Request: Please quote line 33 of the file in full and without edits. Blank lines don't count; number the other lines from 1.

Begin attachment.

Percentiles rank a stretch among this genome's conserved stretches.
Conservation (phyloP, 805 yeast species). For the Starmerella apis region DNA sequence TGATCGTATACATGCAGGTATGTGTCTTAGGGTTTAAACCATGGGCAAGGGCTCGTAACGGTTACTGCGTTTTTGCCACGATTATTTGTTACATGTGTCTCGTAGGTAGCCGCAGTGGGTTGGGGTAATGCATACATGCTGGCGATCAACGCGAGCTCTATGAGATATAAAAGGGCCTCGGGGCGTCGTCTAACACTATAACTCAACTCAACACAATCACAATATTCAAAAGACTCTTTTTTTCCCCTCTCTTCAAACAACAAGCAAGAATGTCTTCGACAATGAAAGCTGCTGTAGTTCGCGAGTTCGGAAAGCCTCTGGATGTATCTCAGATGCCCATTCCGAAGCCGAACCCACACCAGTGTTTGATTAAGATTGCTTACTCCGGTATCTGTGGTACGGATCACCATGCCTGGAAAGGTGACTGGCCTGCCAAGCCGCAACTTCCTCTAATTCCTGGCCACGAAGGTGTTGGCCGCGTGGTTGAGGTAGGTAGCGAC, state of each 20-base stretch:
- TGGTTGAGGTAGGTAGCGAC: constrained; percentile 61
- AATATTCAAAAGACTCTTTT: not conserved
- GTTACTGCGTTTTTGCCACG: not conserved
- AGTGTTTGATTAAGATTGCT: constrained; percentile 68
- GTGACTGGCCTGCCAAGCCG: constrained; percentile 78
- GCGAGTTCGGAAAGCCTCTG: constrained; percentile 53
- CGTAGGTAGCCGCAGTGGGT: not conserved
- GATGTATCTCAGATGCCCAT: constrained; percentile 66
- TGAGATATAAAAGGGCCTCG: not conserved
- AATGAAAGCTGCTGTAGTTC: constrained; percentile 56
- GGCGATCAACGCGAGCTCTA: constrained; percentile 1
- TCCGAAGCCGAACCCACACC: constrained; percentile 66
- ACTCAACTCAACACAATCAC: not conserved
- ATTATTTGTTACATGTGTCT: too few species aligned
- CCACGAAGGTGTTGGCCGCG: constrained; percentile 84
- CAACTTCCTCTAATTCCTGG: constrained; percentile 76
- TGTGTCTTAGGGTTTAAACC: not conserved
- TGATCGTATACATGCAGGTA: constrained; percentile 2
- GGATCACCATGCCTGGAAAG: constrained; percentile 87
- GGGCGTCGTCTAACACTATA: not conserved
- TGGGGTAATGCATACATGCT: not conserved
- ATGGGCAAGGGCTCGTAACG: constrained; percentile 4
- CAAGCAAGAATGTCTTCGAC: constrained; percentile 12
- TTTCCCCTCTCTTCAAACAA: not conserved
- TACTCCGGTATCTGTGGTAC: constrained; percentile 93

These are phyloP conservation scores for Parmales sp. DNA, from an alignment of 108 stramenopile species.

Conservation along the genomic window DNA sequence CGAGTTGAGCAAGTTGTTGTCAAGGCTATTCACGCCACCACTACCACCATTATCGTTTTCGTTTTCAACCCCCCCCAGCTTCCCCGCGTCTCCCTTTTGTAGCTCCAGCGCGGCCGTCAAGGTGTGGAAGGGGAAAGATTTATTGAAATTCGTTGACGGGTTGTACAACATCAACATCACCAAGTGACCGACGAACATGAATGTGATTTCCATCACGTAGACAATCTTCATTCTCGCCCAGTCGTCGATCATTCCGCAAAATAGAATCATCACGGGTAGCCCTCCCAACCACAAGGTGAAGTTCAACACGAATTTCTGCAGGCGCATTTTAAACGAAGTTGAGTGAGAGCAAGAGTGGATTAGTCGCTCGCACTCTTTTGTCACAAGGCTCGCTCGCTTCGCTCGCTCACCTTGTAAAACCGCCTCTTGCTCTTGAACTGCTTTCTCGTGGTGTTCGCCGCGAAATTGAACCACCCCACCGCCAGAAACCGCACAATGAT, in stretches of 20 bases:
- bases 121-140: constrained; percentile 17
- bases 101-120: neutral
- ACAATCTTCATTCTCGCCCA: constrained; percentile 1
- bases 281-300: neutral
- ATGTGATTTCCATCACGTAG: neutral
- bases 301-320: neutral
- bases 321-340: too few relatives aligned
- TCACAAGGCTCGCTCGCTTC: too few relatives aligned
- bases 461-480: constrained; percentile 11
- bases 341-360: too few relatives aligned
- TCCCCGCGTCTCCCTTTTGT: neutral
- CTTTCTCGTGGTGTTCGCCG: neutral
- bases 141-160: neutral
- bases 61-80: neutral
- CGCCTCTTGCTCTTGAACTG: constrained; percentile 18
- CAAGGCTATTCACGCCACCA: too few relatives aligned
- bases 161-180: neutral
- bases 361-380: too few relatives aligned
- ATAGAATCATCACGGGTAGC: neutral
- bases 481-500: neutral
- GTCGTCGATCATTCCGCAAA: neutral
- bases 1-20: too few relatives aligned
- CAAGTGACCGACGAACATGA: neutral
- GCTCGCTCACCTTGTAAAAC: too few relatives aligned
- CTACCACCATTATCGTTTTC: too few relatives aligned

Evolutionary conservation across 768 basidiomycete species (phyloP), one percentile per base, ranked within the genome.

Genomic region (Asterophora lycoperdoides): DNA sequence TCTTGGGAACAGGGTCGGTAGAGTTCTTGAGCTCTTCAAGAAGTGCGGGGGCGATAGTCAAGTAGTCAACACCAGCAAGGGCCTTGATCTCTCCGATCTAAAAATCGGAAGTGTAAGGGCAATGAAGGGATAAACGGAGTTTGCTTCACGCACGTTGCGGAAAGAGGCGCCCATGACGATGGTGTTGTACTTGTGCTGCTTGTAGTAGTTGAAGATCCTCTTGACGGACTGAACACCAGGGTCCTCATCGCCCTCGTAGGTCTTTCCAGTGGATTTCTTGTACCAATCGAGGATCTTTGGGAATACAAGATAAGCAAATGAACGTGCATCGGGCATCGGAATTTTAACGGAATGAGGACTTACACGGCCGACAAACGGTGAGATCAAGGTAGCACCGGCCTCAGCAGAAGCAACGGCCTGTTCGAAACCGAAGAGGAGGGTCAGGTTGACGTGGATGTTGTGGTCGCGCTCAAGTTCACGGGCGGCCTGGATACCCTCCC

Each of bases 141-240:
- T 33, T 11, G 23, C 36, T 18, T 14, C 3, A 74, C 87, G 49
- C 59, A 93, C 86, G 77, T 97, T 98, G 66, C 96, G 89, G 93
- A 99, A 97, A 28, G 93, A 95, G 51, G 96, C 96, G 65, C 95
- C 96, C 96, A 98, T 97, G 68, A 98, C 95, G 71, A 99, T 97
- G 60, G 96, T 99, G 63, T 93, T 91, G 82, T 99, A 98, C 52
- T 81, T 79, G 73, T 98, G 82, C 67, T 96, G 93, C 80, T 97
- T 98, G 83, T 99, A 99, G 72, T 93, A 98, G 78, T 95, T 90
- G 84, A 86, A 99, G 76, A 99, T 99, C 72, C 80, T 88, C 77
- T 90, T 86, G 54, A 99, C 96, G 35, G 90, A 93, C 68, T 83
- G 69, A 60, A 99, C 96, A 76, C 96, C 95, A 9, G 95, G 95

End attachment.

- bases 281-300: neutral